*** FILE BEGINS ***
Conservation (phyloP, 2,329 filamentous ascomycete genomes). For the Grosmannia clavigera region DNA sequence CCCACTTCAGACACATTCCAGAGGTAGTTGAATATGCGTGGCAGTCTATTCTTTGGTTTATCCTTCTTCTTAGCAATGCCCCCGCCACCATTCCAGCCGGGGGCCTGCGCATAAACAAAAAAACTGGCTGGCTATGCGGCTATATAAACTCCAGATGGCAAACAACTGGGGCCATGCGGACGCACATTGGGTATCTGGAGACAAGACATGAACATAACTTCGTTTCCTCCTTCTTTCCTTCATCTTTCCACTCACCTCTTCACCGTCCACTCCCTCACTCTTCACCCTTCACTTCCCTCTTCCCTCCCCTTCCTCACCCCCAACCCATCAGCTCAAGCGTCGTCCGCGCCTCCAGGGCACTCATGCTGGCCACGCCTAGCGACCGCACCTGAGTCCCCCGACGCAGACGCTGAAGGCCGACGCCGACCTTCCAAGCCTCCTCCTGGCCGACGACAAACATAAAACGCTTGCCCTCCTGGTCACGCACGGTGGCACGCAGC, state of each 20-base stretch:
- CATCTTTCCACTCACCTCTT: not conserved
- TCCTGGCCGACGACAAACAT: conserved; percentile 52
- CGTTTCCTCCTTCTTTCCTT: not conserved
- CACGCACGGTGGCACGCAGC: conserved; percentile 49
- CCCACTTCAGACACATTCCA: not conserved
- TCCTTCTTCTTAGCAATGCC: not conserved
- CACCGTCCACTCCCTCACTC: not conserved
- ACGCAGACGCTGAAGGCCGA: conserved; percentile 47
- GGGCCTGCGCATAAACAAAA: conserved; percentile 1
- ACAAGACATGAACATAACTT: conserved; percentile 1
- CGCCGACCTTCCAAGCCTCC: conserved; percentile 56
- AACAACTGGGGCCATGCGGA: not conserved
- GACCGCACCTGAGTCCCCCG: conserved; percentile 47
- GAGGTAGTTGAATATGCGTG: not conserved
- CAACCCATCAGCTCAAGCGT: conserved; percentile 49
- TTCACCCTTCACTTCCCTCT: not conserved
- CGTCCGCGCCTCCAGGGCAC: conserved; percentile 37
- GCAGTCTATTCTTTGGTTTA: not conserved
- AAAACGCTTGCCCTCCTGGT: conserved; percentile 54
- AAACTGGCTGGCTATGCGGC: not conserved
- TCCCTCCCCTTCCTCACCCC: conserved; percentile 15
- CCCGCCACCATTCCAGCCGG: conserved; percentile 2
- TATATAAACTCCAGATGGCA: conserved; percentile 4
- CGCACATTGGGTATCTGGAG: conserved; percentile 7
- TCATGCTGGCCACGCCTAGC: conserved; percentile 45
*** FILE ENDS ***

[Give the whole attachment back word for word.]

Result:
Conservation (phyloP, 2,329 filamentous ascomycete genomes). For the Grosmannia clavigera region DNA sequence CCCACTTCAGACACATTCCAGAGGTAGTTGAATATGCGTGGCAGTCTATTCTTTGGTTTATCCTTCTTCTTAGCAATGCCCCCGCCACCATTCCAGCCGGGGGCCTGCGCATAAACAAAAAAACTGGCTGGCTATGCGGCTATATAAACTCCAGATGGCAAACAACTGGGGCCATGCGGACGCACATTGGGTATCTGGAGACAAGACATGAACATAACTTCGTTTCCTCCTTCTTTCCTTCATCTTTCCACTCACCTCTTCACCGTCCACTCCCTCACTCTTCACCCTTCACTTCCCTCTTCCCTCCCCTTCCTCACCCCCAACCCATCAGCTCAAGCGTCGTCCGCGCCTCCAGGGCACTCATGCTGGCCACGCCTAGCGACCGCACCTGAGTCCCCCGACGCAGACGCTGAAGGCCGACGCCGACCTTCCAAGCCTCCTCCTGGCCGACGACAAACATAAAACGCTTGCCCTCCTGGTCACGCACGGTGGCACGCAGC, state of each 20-base stretch:
- CATCTTTCCACTCACCTCTT: not conserved
- TCCTGGCCGACGACAAACAT: conserved; percentile 52
- CGTTTCCTCCTTCTTTCCTT: not conserved
- CACGCACGGTGGCACGCAGC: conserved; percentile 49
- CCCACTTCAGACACATTCCA: not conserved
- TCCTTCTTCTTAGCAATGCC: not conserved
- CACCGTCCACTCCCTCACTC: not conserved
- ACGCAGACGCTGAAGGCCGA: conserved; percentile 47
- GGGCCTGCGCATAAACAAAA: conserved; percentile 1
- ACAAGACATGAACATAACTT: conserved; percentile 1
- CGCCGACCTTCCAAGCCTCC: conserved; percentile 56
- AACAACTGGGGCCATGCGGA: not conserved
- GACCGCACCTGAGTCCCCCG: conserved; percentile 47
- GAGGTAGTTGAATATGCGTG: not conserved
- CAACCCATCAGCTCAAGCGT: conserved; percentile 49
- TTCACCCTTCACTTCCCTCT: not conserved
- CGTCCGCGCCTCCAGGGCAC: conserved; percentile 37
- GCAGTCTATTCTTTGGTTTA: not conserved
- AAAACGCTTGCCCTCCTGGT: conserved; percentile 54
- AAACTGGCTGGCTATGCGGC: not conserved
- TCCCTCCCCTTCCTCACCCC: conserved; percentile 15
- CCCGCCACCATTCCAGCCGG: conserved; percentile 2
- TATATAAACTCCAGATGGCA: conserved; percentile 4
- CGCACATTGGGTATCTGGAG: conserved; percentile 7
- TCATGCTGGCCACGCCTAGC: conserved; percentile 45